The ILME plan's measures focus particularly on reducing street dust and traffic noise, as well as combating emissions from small-scale wood burning. Photo: Roni Rekomaa

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The city of Helsinki has unveiled a comprehensive plan to enhance both air quality and noise environment, marking a pioneering step in integrating these two critical urban concerns. The new Air Protection and Noise Abatement Plan (ILME) outlines a vision for 2040 where Helsinki’s air quality and soundscape are exemplary.

The ILME plan, targeting the period from 2024 to 2029, sets ten ambitious goals to be achieved through nearly 40 specific measures.

These actions focus on reducing street dust, emissions from small-scale wood burning, and traffic noise, which are major sources of pollution and disturbance in the city.

Continuing a Legacy of Environmental Commitment

Helsinki’s efforts to improve air quality and reduce noise pollution date back to the 1980s. Laura Walin, head of the Environmental Protection and Control Unit, emphasizes the importance of sustained efforts in these areas, especially as the city grows and becomes denser around busy traffic routes.

"Through consistent work over the years, we have improved the quality and comfort of our urban environment. As the city continues to grow, the importance of air protection and noise abatement will only increase," Walin stated.

Traffic: The Major Noise Pollutant

The percentage of Helsinki residents living in noisy areas has slightly increased in recent decades, with road traffic being the primary culprit. A 2022 noise survey revealed that 39% of residents live in areas where daytime traffic noise exceeds the guideline level of 55 dB.

"Quiet and restorative areas are incredibly important to residents. In addition to combating traffic noise, the ILME plan includes measures to develop areas that provide a peaceful sound environment," said environmental expert Anne Leppänen.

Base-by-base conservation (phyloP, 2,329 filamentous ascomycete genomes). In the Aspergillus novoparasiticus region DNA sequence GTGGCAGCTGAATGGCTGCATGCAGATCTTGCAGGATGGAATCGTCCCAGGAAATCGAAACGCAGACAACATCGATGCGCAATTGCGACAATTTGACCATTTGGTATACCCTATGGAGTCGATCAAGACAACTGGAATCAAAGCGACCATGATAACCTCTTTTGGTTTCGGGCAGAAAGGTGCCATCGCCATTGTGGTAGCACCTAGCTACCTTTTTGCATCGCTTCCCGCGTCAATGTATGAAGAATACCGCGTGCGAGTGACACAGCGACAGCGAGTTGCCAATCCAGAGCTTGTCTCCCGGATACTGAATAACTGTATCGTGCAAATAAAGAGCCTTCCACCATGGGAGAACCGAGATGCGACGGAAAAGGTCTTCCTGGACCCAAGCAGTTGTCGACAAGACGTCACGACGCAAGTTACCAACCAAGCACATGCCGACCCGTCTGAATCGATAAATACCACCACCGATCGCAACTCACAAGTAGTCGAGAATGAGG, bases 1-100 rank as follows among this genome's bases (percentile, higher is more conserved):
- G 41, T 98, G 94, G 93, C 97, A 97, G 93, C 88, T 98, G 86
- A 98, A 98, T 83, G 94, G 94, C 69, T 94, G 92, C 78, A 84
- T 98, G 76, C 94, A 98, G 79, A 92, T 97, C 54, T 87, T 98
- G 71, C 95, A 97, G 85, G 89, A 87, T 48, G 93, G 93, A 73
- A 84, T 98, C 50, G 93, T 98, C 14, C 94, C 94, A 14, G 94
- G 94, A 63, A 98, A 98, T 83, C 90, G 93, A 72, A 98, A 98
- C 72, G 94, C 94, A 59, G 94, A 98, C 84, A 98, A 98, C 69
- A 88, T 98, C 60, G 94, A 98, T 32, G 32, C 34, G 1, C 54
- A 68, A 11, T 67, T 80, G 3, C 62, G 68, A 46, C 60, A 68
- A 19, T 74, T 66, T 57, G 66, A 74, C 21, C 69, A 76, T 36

Anticipating Stricter Air Quality Regulations

Helsinki’s air quality has seen considerable improvements over the past few decades and is relatively good by international standards. However, street dust, vehicle emissions, and small-scale wood burning still pose health risks and affect environmental comfort.

The upcoming EU air quality directive, expected to take effect this year, will impose stricter binding limits on air pollutants by 2030, based on the World Health Organization’s (WHO) updated guidelines. These stricter regulations reflect the growing understanding that air pollutants can cause health issues even at low concentrations, and many health impacts are still not fully known.

"Helsinki aims to further improve air quality with the new ILME plan and prepare for stricter future air quality limits," explained environmental expert Suvi Haaparanta. "The ILME plan will be updated as needed to implement more effective measures to meet these new binding standards."

The city’s Environmental and Licensing Committee approved the new Air Protection and Noise Abatement Plan on May 23, 2024. The full ILME plan and background reports are available on the city’s website at www.hel.fi/ilme.

HT

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